Saturday, October 14, 2023

Not Dead Yet

Been a long time since the last post. In the way of life, a lot has happened, but not much really. The New Plan Time didn't happen. It started well, but, then I injured my back. 🙁

There's a joke that goes something like this:

One day the different parts of the body were having an argument to see which should be in charge.

The brain said "I do all the thinking so I'm the most important and I should be in charge."

The eyes said "I see everything and let the rest of you know where we are, so I'm the most important and I should be in charge."

"I should be in charge," said the heart, "I circulate oxygen and nutrients all over."

The hands said "Without me we wouldn't be able to pick anything up or move anything. So I'm the most important and I should be in charge."

The stomach said "I turn the food we eat into energy for the rest of you. Without me, we'd starve. So I'm the most important and I should be in charge."

The legs said "Without me we wouldn't be able to move anywhere. So I'm the most important and I should be in charge."

"I should be in charge," said the anus, "I am responsible for waste removal."

All of the other body parts laughed at the anus and insulted him. So he shut down. Within a few days, the brain had a terrible headache, the hands were all shaky, the stomach was bloated, the legs got wobbly, the eyes got watery, and the heart pumped toxic blood. They all decided that the anus should be the boss.

I think the spine was watching with amusement.

Anyone with a back injury knows, when it's bad, everything is painful. Standing, sitting, lying, moving the arms, even waste removal hurts.

When the pain lessened, a new plan was hatched. I didn't think I'd be able to move my bike and gear about without help. Assistance was needed. I decided to dip my toe into ebikes with a "cheap" upgrade kit. This ended up not being the cheap option it first appeared. I could have bought a new ebike for less, as various components on my bike needed upgrading or changing. Still, I'm happy with the learning experience and I like the frankenstein look of my bike.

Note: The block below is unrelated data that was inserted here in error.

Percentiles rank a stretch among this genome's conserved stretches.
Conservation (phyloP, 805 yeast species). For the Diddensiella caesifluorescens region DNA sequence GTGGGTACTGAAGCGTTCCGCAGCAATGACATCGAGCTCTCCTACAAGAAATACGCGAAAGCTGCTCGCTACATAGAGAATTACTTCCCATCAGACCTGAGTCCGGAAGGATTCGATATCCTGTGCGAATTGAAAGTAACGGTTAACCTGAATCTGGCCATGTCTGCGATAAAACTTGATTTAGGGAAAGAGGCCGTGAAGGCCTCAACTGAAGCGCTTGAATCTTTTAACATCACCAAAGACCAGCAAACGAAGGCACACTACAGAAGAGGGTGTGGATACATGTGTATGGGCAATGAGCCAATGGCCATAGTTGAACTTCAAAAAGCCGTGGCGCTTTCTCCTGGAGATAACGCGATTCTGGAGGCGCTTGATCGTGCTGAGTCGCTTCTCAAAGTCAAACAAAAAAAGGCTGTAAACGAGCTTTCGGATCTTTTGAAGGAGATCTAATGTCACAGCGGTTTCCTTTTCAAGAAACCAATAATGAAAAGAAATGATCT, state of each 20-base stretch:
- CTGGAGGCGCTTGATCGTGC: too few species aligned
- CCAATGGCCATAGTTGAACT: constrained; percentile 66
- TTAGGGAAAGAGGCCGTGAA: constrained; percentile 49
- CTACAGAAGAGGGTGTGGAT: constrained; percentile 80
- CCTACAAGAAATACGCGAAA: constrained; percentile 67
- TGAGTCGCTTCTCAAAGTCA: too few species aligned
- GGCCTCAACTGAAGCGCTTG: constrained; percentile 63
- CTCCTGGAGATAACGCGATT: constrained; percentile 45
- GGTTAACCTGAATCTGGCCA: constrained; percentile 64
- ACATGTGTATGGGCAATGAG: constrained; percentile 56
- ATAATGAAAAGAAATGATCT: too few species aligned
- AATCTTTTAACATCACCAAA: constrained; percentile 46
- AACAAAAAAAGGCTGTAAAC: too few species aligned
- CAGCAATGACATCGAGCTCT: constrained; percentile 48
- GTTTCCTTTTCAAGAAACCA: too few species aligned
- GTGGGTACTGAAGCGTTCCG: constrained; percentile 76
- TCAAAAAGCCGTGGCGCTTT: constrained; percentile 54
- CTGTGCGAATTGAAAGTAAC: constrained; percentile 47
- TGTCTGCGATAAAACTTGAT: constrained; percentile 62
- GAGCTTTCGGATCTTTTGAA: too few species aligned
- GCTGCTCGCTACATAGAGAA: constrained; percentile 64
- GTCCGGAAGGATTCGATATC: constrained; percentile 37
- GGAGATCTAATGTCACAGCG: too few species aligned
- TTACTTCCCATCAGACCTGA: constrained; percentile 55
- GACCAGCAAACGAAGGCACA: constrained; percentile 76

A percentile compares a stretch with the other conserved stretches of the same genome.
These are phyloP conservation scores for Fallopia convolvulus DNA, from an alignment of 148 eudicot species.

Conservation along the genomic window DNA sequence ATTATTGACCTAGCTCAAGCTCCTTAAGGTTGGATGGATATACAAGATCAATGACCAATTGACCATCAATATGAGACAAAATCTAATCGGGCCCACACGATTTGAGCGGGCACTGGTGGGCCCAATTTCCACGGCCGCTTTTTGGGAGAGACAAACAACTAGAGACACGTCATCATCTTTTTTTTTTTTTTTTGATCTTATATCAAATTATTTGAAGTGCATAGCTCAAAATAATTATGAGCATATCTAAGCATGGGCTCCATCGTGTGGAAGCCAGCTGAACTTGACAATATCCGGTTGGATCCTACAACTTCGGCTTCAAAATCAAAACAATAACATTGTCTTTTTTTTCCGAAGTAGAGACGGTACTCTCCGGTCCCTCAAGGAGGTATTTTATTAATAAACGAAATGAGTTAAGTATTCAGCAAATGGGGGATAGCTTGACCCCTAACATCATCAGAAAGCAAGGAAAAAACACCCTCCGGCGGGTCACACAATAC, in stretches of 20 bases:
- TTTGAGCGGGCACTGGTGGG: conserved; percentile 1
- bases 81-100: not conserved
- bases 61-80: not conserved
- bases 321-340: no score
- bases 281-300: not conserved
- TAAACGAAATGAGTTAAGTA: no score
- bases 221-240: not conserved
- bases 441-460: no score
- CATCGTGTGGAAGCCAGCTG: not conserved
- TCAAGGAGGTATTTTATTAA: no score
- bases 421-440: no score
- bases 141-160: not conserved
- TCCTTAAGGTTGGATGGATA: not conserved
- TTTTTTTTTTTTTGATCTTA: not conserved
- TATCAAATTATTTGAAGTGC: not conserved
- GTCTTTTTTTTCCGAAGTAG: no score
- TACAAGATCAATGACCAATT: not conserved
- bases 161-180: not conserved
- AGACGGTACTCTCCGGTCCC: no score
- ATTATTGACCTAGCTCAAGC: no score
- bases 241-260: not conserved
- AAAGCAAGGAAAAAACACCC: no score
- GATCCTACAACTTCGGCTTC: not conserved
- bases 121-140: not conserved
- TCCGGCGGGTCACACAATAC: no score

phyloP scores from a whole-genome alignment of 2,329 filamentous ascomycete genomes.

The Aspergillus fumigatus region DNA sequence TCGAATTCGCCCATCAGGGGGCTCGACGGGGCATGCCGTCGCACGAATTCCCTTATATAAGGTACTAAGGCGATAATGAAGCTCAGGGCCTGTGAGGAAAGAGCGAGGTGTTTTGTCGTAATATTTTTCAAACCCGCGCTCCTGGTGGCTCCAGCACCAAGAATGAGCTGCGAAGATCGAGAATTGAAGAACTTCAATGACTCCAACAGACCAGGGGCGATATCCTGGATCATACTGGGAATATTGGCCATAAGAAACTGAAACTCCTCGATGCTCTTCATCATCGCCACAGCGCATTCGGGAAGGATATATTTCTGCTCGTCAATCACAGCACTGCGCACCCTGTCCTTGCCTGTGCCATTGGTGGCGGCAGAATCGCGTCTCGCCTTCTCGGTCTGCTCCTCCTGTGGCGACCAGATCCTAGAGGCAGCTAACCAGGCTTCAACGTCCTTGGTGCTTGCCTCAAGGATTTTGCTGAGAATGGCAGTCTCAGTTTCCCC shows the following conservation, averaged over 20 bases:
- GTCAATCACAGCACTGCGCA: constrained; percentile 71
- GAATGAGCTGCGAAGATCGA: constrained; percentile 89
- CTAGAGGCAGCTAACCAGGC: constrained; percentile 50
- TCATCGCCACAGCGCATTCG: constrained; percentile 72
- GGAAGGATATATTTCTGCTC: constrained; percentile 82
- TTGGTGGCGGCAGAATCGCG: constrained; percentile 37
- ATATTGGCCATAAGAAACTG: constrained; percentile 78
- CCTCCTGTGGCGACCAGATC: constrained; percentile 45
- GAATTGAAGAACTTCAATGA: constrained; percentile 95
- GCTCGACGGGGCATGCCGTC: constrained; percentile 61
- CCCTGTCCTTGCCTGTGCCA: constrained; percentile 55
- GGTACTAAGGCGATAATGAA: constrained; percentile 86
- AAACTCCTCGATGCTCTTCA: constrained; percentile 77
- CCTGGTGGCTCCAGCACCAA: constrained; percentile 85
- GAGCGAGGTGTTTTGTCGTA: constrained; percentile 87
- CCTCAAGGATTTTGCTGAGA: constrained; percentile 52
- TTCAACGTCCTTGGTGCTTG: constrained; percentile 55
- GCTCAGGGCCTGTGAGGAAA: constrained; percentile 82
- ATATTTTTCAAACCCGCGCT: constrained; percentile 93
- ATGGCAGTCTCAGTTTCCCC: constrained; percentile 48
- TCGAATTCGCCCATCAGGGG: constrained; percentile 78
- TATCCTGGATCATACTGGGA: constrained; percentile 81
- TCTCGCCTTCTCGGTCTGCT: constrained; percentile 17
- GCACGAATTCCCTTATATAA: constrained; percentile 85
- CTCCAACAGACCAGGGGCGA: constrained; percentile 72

Now, I need some way to carry my gear, and power the ebike.

Thursday, March 24, 2022

Panniers for a Pack Rat

One Ortlieb Back-Roller Classic pannier is 20L. These panniers are approximately 60L each.

It's not my design. Thank Ken. He created the template, and provided the instruction and materials from which my yellow panniers were made. With those, the seams were heat welded - 100% waterproof. The panniers here are sewn, and the seams waterproofed with silicone.

Front are Ortlieb Back-Roller Classic. The rear: Ken panniers

The pattern has minimal seams, and therefor minimal sewing. The basic shape is a rectangle with one corner cut out. The corner cut out provides heel clearance. If the size is scaled down, this might not be a problem.

Order of operations:

  • Test fabric seam sewing to determine seam allowance required.
  • Measure out the template with seam allowances.
  • Fold and cut the fabric.
  • From the outside side, fold top edge to the inside and hem.
  • Sew inside sleeve in.
  • Turn inside out and sew the side seam.
  • Sew in the bottom.
  • Turn right side out and sew buckles on top edge.
  • Insert the plastic reinforcener and mark hanger holes for your rack. Check forward-backward for heel clearance.
  • Drill and bolt on the hangers.
  • Bask in the glow of finished panniers.

The template

The basic shape the pannier

It is 550mm wide and 800mm tall.

The triangle cut out is about 380mm tall and 110mm across the base.

Don't forget the seam allowance around the edge. It will vary depending on the fabric and seam type. I used 30mm for a thick canvas (the green material), but 20mm for thinner fabric (beige material).

Fold the fabric in half. Template straight edge goes on the fold. Mark and cut out.

After template cut out and folded out.

Plastic Sleeve

A plastic reinforcener will be held in place by this sleeve. It is to stiffen the pannier and give it its shape.

The plastic insert is 3mm plastic. It's 250mm long at the base. 340mm wide at the top, 340mm tall.

The sleeve is sewn inside the where the pannier will lean against the rack. Make the sleeve material the same size as the insert plus a seam allowance.

Remember the panniers are left and right sided. Sew the sleeve on the correct side of the material.


The base is approximately 300mm x 250 mm including seams. Round the corners. It's worthwhile to check the size of the base against the pannier before cutting it out.


Mine are 3mm aluminum flat bar bent into hooks. I used 6 x 30mm hot dipped galvanized bolts with a large washer on the inside. 5mm bolts would have been sufficient.

Use a large washer on the inside.

The bolts go through the sleeve, through the plastic reinforcener, the pannier, then the hanger. I left the bolts long. By sizing the hook length, the bolts protrude and stop the pannier jumping off the rack. Else, attach a elastic loop lower down from the hangers to hook on the rack.

Hooks closeup

Hooks from the side


Buckle sewn on


Back view completed bags. 
Note the seam from the inside sleeve.

DIY Seam Sealer

Mix Bunnings Silicone sealant with Mineral Turps (Turpentine). A ratio of about 1:5 silicone to turps. Thinner is better as it soaks into the fabric and doesn't peel off. Mix well, until the silicone disolves in the turps. It should be fluid, like milk. If it is too thick, add more turps. It will mix - keep stirring. Brush on the seams. It will soak into the fabric. Allow to dry - outside.